An emotional texting-while-driving PSA has the tears flowing and everyone rethinking their mobile phone habits.
A few inopportunely timed emojis can cost someone their life. You know this, we know this — but many of today’s generation of self-assured digital natives don’t, or at least (hopefully, God willing …) have been lucky enough never to discover for real. But that does not mean they should not see up close and personal the tragic, life-altering results of not being able to resist checking that beep on the phone this very second while behind the wheel.
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The YouTube reality TV channel for teens, SummerBreak, decided to change this with a video that has nearly 500k views and is going more viral by the minute, thank goodness! Watch and you’ll know why. (And this is by no means just about or for teens. Everyone who owns a cellphone and a car should watch this.)
It’s pretty scary to hear the teens freely admit to texting, surfing their music playlists, and even filming Snapchat videos while driving, for reasons like “boredom” and fear of missing out on what their friends are doing. The young woman who lost her parents and much of her mobility after a car accident due to a distracted driver seems to change their minds and their hearts, but it was still disconcerting to see some of the teens try to explain away their behaviors. Clearly this is a problem we as a society and as parents cannot ignore, that we need to stay diligent about and model the behavior we want our kids to follow (i.e.—put down our own phones!).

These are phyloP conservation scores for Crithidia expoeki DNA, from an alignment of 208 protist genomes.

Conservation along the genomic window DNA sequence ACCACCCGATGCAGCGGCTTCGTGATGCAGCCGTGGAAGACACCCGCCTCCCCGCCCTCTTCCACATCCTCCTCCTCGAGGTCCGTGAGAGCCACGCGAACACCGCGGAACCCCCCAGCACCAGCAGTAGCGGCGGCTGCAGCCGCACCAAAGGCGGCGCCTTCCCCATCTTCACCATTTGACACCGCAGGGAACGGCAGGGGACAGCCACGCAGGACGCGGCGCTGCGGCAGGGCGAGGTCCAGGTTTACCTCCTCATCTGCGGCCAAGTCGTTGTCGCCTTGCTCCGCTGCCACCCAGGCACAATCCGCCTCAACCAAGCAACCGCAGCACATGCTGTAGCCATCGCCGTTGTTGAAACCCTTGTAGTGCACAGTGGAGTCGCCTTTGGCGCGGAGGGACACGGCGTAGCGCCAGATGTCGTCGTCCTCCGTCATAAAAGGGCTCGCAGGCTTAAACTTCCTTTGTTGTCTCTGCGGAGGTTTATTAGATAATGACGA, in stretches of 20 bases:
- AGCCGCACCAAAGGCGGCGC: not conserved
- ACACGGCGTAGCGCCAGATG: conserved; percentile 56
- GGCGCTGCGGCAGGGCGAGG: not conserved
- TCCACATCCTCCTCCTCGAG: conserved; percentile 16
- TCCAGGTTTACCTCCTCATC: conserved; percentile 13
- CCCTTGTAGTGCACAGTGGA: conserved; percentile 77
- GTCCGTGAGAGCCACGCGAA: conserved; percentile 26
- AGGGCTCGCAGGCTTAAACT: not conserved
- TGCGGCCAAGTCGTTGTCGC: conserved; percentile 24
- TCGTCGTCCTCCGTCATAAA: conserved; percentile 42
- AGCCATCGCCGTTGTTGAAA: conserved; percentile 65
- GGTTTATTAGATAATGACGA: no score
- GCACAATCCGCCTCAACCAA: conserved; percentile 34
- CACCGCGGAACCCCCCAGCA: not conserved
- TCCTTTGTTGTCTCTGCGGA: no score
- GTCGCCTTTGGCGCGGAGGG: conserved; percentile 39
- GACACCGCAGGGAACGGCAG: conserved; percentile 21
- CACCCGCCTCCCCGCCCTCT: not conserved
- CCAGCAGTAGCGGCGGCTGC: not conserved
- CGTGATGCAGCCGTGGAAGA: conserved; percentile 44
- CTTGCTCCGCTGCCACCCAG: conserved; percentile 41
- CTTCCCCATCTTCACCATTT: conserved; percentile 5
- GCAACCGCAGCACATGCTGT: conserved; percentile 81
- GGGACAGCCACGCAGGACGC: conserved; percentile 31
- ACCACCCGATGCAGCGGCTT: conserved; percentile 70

Texting while driving is comparable to getting behind the wheel after drinking four beers. Yet drinking and driving is far more taboo than texting and driving, at least in the mind of teens. Though drinking and driving is outlawed in every state, “distracted driving” laws vary from place to place. In Arizona, the only driving law involving cell phone restriction applies to bus drivers, while Washington, D.C.’s blanket no-cell phone law applies to all drivers. According to the U.S. government official website for distracted driving, more than 3,000 people were killed and 431,000 people were injured in texting-related crashes in 2014.
These are tragic statistics, but sometimes they don’t sink in. Here’s hoping this emotional video gets their attention, and it sticks.